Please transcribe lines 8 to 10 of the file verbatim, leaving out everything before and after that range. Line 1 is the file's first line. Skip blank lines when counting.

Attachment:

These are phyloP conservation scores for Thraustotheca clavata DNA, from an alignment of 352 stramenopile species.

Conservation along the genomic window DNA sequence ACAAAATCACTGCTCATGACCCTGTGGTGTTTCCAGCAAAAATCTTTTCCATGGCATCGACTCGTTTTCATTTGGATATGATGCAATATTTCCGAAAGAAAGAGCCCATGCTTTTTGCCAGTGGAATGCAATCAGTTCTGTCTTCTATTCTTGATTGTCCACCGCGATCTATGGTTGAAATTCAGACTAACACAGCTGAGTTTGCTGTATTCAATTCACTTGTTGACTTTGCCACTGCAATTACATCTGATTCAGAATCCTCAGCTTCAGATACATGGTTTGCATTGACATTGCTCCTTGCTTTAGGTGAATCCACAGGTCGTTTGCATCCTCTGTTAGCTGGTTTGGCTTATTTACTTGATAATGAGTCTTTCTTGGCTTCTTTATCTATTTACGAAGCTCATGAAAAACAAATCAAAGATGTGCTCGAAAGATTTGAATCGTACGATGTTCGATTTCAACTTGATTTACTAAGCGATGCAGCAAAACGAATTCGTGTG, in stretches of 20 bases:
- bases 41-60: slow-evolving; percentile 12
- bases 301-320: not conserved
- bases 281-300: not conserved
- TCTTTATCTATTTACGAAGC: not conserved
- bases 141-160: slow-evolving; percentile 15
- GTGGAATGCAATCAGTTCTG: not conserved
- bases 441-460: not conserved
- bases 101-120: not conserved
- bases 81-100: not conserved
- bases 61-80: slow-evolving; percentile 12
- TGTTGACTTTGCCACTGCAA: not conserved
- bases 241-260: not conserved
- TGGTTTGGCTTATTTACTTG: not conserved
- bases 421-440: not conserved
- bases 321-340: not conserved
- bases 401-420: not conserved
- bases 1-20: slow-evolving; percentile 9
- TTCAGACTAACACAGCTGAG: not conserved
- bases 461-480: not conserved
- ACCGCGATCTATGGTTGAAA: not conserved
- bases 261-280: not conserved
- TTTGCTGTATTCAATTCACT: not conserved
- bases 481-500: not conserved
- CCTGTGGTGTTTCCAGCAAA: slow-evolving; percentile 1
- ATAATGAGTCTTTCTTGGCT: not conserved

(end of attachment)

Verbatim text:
- GTGGAATGCAATCAGTTCTG: not conserved
- bases 441-460: not conserved
- bases 101-120: not conserved